The ouster of Gen. Stanley McChrystal in favor of Gen. David Petraeus this week had the intended effect of a reset button on the war in Afghanistan, at least inside the Beltway. Outside of Washington, it appears to have focused attention on the perilous state of the war, and the confusing nature of the mission. In the latest poll on the war, approval on the war is nearing a low ebb, and a large plurality believes the US is losing. Withdrawal was not polled by Newsweek, but I’d expect at least a plurality in favor.

However, the shift to Petraeus has created the opportunity for warhawks to move the goalposts some more. With the halo firmly placed on Petraeus’ head, these Very Serious Foreign Policy Analysts and members of Congress want the restrictions on him lifted, particularly the July 2011 “inflection point” meant to be a transition to removing troops from the country. You can see it all over the Sunday shows today. Huckleberry Graham puts it best:

Senate Armed Services Committee member Lindsey Graham (R-S.C.) said Sunday that the White House needed to clarify its July 2011 Afghanistan withdrawal deadline in order for Gen. David Petraeus to get the job there done.

“When it comes to deadlines, we need to take that off his back,” Graham said on “Fox News Sunday,” adding that if the Obama administration was intent on withdrawing troops by that date no matter what, “if that’s the policy it will doom this operation.”

The deadline must come “off his back.” It’s a terrible burden and it will cripple the war effort. “This is a chance to start over completely,” he said revealingly (hey, every war needs a new start nine years in). This sets up a win-win for the hawks. If they get the deadline lifted, they go on their merry imperial adventure. If they don’t, they can blame the inevitable loss on the deadline and retreat to the “stabbed in the back” dolschstosslegende.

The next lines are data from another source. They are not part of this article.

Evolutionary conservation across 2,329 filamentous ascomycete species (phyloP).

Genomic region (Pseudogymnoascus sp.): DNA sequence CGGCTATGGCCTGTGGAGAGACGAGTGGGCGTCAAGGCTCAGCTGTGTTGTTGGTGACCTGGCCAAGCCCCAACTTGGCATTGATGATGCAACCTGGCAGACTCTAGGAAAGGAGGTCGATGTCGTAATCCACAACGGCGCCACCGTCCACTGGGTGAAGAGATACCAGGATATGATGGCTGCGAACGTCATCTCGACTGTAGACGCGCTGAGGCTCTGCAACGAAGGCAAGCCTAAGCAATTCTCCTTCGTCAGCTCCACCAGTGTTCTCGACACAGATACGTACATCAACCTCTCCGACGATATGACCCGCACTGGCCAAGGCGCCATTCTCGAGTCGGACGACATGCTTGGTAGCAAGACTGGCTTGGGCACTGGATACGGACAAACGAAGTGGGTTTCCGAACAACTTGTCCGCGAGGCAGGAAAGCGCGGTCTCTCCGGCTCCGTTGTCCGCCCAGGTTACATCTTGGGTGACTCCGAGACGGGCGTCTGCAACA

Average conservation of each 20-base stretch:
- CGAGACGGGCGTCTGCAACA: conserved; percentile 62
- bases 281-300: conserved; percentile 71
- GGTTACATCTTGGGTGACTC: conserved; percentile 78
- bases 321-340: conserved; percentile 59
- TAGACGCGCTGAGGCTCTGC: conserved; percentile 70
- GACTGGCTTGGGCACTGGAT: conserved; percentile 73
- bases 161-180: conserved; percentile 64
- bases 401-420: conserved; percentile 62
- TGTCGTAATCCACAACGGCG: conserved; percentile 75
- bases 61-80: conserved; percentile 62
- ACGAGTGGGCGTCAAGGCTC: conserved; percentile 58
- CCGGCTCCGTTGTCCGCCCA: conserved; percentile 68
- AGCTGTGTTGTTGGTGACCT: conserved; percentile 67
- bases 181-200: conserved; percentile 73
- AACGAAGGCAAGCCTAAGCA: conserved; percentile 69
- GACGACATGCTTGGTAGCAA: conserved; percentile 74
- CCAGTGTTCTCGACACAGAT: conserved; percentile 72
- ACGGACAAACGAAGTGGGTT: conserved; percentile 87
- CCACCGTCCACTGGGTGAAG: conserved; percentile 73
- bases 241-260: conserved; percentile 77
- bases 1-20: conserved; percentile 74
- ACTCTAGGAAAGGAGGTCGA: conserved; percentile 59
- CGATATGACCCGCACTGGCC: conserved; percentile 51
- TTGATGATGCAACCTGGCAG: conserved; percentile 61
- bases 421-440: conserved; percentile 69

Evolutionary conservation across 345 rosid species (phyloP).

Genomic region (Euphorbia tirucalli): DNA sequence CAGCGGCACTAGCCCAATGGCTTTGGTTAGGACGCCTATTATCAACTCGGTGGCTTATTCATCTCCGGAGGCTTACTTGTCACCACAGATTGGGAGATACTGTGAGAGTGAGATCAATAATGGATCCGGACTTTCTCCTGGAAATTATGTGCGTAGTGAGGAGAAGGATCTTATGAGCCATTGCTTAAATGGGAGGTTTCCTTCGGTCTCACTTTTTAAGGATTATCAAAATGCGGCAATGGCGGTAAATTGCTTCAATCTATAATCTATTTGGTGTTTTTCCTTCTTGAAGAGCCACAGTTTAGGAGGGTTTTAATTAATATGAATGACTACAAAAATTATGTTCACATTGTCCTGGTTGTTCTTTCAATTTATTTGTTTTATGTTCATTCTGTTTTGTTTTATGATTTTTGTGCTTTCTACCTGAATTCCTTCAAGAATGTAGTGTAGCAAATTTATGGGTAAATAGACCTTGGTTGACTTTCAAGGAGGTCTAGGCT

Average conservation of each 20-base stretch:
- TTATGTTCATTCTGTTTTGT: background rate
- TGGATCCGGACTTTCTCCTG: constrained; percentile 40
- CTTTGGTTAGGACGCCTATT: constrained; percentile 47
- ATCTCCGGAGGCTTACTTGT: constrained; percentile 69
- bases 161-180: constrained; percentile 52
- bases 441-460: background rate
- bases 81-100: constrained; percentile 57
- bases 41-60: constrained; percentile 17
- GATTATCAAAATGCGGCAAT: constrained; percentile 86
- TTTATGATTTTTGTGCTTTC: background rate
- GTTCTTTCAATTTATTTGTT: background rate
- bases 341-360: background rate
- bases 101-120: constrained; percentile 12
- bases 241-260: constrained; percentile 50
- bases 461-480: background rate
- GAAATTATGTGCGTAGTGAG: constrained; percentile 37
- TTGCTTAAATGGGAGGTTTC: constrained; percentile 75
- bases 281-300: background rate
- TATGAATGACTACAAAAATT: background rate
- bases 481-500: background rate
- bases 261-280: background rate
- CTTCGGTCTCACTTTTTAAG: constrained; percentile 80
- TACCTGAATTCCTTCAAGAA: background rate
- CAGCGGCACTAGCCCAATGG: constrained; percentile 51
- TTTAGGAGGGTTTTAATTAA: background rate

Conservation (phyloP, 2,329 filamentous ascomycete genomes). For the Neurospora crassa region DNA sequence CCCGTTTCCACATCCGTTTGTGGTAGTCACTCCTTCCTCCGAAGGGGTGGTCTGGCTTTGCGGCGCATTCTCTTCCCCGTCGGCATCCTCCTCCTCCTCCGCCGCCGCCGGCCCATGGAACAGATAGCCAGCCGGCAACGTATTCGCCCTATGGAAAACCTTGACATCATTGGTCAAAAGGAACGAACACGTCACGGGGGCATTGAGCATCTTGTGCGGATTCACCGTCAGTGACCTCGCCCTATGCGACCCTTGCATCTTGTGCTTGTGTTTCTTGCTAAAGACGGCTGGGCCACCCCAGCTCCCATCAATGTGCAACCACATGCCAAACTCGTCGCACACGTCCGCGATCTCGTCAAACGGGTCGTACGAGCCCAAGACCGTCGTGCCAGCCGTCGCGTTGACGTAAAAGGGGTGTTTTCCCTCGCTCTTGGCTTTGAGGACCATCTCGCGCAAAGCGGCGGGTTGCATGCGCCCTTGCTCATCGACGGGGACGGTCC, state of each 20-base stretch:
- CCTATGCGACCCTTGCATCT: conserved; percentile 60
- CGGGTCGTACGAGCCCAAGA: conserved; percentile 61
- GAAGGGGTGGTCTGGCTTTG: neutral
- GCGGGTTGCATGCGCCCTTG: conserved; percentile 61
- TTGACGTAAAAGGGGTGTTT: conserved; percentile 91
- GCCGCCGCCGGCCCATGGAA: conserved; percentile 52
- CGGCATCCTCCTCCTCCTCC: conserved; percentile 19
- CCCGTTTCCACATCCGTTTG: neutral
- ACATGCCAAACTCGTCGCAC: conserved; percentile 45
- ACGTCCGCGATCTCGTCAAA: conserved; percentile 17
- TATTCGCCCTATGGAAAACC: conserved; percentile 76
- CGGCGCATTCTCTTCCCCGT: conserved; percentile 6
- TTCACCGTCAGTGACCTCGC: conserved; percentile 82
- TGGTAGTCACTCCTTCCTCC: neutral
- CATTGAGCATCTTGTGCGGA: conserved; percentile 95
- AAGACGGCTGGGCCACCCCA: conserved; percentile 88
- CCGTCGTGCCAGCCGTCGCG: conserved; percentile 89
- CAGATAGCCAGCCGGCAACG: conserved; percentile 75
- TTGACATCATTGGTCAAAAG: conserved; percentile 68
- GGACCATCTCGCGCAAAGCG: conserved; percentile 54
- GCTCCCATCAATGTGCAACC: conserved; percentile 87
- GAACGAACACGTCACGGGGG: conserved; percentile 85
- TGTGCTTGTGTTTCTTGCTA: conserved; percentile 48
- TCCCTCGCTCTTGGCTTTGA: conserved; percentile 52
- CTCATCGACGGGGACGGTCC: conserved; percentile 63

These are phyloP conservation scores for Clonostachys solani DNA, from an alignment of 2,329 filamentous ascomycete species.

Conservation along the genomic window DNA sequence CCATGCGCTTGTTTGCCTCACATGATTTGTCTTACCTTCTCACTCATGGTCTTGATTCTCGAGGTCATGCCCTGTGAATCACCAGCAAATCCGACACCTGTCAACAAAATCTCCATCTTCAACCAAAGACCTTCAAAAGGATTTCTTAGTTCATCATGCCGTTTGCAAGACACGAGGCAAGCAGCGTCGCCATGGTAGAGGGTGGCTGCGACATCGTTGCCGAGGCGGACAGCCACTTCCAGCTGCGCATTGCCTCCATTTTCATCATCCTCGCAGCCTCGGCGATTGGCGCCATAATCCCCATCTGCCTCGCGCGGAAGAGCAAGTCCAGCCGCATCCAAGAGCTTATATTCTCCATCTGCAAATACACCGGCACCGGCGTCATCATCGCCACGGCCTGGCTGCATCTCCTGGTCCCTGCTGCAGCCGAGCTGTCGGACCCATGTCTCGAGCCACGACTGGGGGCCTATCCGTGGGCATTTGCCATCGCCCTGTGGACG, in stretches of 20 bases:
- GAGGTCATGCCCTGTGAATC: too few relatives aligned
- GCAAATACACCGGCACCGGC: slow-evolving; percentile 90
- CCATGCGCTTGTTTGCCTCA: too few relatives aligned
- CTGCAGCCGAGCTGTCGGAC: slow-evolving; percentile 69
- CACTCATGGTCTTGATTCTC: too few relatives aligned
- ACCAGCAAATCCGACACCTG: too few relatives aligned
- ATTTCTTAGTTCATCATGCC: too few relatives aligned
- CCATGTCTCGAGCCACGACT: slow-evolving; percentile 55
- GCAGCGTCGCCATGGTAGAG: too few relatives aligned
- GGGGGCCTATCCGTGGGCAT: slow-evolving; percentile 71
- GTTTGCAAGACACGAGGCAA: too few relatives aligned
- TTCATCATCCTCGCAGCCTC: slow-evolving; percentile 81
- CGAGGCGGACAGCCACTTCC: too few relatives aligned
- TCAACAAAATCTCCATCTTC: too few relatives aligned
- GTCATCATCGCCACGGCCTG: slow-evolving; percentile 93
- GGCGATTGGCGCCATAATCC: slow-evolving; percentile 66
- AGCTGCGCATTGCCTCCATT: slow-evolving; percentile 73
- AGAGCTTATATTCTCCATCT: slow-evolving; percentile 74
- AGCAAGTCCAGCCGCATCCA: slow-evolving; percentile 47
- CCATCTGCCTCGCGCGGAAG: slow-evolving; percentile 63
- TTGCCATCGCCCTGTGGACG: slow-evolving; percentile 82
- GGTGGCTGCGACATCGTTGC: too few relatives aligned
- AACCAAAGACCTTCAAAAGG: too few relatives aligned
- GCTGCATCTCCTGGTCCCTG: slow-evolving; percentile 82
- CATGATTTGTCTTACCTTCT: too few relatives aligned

Dianne Feinstein, predictably, agreed with Graham.

Sen. Dianne Feinstein (D-Cali.), whose hawkish grounding has angered progressive in the past, likely facilitated that anger again, when she told “Fox News Sunday” that if General David Petraeus asked for more troops next summer, he should be granted them.

“I would say give it to him, absolutely,” said the California Democrat. “Now, let’s talk about the deadline. This is a transition point toward the beginning of a withdrawal or a drawdown as Petraeus said in his transcript before the Armed Services [Committee]. And I think he has flexibility realistically. Ten years is a long time to fight a war, particularly with what happened before the 10 years. And so we need to understand that [we have] to get the military trained, get the government online, secure and stabilize, and I think do away with the drugs to a great extent, because the drugs are now fueling the Taliban.”

Actually, $15,000 payoffs from the trucking contractors to allow the US supply chain to pass through fuels the Taliban and provides a significant source of their funding, but let’s not nitpick. That only comes from that unreliable rag known as the House Oversight Committee.

Feinstein’s money quote was “I think we put all of our eggs in the Petraeus basket.” The inside-the-Beltway chatter talks about Petraeus’ political capital and how he must be given every chance to succeed. The person on the street asks, succeed at what? Why are we spending a billion dollars a year per Al Qaeda member in Afghanistan? Why is the urgency of the war effort predicated on destroying “safe havens” when we have active, ongoing covert operations in 75 countries doing the same thing, which shows that eliminating the threat in Afghanistan would do nothing to stop the threat of safe havens?

I would imagine that Petraeus wins this power play. The President is already talking about July 2011 defensively, that it’s not a drawdown start date but the beginning of a transition process. It has deliberately been kept vague, and that’s by design – Feinstein’s probably right that Petraeus has flexibility under it because of the lack of definition. Senior officials have floated a “Plan B” counter-terrorism approach, including a full Karzai-Taliban reconciliation, but now that they’ve put the patron saint of counter-insurgency in charge, change in strategy will cause the lesser angels (the Lindsey Grahams) to cry betrayal.

David Dayen

David Dayen